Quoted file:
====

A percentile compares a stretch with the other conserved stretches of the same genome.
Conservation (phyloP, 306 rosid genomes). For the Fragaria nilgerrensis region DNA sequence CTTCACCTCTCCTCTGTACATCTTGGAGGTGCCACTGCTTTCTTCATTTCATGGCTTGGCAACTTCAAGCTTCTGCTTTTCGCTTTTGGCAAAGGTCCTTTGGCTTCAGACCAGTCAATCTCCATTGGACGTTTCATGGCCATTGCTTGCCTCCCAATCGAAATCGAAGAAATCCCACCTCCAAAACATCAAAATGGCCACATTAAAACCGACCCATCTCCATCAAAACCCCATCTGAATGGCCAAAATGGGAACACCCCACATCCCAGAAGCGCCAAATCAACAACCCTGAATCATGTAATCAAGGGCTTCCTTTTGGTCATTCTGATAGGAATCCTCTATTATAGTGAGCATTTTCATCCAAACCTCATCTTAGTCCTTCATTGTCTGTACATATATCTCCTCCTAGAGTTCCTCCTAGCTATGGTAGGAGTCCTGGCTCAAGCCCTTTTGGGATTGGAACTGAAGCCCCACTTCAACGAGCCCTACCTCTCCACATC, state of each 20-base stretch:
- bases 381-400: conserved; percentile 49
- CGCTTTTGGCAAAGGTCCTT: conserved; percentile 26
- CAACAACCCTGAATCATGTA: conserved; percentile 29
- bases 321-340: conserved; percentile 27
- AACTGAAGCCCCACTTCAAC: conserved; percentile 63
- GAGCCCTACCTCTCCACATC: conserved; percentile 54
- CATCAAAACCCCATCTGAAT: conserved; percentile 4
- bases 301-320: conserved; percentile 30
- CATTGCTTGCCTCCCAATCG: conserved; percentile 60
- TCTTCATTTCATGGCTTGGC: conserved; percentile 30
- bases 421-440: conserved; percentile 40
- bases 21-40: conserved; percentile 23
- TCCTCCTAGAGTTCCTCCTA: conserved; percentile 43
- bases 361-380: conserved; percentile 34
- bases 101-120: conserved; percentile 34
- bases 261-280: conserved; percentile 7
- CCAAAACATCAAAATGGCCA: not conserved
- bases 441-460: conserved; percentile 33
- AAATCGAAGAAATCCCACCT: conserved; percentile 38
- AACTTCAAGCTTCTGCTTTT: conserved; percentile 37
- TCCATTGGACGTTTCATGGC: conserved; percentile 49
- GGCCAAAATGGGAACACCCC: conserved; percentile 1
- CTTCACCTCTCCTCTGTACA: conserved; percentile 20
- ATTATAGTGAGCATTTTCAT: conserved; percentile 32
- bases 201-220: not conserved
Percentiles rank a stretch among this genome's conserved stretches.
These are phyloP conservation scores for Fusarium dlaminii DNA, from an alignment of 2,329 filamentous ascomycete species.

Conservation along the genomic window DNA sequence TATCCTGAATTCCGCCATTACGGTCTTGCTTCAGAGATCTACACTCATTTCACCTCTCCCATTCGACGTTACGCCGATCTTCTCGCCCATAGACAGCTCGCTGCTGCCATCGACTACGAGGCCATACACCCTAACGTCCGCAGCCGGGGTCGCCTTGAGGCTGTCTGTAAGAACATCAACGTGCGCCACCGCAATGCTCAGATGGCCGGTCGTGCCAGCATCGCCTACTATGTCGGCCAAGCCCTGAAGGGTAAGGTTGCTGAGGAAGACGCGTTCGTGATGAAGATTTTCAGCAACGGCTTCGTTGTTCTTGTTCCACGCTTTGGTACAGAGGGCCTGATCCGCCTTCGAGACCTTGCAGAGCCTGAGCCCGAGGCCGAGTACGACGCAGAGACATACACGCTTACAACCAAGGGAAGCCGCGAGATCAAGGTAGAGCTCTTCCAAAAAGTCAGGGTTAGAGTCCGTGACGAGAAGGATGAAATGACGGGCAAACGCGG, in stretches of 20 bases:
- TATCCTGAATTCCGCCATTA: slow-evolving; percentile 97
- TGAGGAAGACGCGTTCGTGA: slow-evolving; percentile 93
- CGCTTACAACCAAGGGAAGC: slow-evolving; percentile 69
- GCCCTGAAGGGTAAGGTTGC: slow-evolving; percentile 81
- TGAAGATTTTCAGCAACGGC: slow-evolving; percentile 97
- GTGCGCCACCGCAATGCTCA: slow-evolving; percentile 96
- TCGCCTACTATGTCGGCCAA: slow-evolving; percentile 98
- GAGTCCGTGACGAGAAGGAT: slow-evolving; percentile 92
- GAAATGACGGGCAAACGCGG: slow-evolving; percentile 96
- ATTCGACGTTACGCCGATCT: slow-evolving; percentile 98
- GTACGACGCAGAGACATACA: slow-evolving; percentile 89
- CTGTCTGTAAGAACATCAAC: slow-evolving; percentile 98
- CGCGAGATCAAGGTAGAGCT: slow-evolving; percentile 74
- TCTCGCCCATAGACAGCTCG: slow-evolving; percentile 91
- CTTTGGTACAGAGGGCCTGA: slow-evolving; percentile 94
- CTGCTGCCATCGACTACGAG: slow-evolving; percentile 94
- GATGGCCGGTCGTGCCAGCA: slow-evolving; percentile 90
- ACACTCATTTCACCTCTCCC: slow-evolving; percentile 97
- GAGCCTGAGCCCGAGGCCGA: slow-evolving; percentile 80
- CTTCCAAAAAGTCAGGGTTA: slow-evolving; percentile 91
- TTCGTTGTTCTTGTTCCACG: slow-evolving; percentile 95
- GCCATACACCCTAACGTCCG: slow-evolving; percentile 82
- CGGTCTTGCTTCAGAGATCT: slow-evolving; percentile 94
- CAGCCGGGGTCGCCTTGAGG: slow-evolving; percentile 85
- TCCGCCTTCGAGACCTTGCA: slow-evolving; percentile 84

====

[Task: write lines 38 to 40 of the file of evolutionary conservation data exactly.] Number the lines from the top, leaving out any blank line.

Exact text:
- GAGTCCGTGACGAGAAGGAT: slow-evolving; percentile 92
- GAAATGACGGGCAAACGCGG: slow-evolving; percentile 96
- ATTCGACGTTACGCCGATCT: slow-evolving; percentile 98